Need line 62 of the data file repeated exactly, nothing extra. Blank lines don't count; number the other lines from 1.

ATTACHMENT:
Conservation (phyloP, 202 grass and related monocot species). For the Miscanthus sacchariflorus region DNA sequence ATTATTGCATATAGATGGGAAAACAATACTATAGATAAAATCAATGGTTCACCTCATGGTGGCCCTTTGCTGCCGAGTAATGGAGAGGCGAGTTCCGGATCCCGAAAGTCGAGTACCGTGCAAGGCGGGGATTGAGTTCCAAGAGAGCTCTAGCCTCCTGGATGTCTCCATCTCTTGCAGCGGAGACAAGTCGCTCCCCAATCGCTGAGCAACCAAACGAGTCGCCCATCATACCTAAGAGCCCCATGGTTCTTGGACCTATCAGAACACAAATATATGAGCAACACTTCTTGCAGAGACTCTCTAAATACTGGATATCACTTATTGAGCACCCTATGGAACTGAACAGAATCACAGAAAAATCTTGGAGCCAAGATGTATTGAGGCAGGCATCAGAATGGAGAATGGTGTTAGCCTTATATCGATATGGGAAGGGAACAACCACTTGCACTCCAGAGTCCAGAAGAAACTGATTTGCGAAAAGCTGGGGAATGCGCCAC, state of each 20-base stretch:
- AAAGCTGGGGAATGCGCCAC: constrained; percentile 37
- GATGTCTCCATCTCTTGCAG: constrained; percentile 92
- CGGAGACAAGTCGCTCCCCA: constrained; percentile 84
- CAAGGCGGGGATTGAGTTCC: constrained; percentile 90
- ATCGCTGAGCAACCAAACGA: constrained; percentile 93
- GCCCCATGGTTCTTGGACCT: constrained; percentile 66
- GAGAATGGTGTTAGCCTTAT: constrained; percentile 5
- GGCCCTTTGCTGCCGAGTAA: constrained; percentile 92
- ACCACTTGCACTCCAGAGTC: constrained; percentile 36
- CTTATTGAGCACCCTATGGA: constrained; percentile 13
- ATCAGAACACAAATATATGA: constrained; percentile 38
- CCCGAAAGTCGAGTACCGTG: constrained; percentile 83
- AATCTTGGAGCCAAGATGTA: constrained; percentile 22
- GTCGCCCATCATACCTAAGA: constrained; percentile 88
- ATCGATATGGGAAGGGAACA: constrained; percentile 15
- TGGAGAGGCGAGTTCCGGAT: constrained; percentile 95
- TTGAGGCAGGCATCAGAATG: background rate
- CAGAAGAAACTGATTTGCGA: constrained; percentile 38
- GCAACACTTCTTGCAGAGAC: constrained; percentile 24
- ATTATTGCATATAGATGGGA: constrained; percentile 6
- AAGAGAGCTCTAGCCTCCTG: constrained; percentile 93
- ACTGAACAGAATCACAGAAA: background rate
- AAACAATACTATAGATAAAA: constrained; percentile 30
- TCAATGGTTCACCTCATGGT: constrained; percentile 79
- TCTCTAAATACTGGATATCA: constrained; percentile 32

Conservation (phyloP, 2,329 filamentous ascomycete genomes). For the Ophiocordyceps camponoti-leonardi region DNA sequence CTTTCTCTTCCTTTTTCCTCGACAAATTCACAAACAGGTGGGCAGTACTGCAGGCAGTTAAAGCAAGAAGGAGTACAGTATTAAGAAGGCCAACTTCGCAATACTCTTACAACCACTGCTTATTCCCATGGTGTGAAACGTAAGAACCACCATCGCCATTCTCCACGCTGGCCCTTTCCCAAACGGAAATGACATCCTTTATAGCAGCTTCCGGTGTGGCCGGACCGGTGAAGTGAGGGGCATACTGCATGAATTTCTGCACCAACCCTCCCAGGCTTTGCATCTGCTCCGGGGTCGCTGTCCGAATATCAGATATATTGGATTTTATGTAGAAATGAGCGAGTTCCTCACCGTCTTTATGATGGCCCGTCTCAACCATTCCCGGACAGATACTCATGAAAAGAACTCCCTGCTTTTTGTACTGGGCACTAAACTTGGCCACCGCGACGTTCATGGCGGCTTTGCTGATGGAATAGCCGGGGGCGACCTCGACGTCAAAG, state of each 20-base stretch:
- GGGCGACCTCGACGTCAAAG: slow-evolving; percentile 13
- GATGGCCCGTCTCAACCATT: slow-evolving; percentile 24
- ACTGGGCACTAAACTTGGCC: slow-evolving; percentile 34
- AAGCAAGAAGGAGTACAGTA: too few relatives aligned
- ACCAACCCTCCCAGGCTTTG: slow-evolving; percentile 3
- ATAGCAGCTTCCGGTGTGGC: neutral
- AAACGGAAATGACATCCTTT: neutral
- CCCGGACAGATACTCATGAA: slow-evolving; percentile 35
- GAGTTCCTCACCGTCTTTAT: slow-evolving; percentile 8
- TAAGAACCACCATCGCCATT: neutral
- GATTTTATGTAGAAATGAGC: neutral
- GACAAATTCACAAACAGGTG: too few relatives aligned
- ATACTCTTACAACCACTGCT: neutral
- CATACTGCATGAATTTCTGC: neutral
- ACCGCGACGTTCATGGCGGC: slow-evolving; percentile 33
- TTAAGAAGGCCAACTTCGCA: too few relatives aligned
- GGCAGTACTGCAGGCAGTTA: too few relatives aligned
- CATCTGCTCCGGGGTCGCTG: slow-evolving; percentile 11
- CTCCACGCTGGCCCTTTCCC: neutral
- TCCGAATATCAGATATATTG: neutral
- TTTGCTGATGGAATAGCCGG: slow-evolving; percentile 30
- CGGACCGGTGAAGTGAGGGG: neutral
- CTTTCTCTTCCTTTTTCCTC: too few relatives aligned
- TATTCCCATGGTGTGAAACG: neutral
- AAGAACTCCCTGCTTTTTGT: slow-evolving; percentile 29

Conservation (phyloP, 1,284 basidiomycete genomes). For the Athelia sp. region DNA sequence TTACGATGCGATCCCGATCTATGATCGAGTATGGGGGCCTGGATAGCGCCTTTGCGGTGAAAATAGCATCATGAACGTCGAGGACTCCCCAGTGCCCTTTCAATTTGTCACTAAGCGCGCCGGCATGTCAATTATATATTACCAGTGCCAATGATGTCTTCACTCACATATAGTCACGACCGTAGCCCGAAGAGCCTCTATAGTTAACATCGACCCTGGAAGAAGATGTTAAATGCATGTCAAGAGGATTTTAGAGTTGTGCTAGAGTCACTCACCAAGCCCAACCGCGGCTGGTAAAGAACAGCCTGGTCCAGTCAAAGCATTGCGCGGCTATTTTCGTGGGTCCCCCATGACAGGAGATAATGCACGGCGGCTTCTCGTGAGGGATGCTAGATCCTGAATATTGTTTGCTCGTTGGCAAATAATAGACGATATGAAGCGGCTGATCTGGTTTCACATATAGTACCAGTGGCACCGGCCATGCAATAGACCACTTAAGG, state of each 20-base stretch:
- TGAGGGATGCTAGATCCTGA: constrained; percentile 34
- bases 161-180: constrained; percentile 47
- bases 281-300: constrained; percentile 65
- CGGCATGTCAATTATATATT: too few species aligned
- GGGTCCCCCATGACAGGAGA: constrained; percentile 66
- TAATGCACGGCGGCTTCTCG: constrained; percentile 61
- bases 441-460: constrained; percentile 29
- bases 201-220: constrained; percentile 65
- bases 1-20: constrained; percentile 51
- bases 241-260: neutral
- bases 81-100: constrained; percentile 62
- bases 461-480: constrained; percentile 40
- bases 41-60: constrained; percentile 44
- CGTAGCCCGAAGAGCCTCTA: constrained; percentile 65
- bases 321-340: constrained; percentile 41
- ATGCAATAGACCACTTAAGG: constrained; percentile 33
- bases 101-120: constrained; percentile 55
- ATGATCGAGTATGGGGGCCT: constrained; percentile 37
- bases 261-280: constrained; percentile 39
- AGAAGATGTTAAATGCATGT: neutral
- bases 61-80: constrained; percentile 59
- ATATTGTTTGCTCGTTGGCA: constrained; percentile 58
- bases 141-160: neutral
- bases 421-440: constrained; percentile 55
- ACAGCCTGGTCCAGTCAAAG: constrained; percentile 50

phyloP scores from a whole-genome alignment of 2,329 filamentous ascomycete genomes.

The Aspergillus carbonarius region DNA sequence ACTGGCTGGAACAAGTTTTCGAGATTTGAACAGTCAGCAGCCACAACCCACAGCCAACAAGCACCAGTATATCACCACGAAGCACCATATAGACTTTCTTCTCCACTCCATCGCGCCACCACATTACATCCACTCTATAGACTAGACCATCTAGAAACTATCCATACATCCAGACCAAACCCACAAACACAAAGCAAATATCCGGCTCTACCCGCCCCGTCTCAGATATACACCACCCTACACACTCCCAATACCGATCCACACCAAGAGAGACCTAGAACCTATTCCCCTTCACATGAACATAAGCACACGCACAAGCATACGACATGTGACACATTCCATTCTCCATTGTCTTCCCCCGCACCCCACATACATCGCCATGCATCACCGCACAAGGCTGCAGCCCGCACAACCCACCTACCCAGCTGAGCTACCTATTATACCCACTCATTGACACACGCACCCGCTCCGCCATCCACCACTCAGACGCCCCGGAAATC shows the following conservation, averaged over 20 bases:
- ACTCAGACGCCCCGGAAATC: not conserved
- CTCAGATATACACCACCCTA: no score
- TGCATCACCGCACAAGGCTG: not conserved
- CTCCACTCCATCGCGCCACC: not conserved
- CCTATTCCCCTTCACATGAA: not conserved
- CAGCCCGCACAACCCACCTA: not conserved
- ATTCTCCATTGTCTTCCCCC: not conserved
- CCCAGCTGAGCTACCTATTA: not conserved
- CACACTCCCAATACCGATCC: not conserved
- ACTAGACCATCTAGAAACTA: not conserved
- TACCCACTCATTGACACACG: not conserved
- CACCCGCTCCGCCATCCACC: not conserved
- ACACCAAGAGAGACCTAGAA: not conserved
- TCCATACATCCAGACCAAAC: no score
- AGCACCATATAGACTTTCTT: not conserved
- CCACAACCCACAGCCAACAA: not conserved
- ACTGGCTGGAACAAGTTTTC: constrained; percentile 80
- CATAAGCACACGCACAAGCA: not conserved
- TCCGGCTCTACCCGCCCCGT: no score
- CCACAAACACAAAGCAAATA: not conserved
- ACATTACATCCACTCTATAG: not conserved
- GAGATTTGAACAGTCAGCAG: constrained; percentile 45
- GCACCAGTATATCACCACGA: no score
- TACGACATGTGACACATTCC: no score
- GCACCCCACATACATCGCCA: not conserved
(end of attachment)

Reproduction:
- bases 1-20: constrained; percentile 51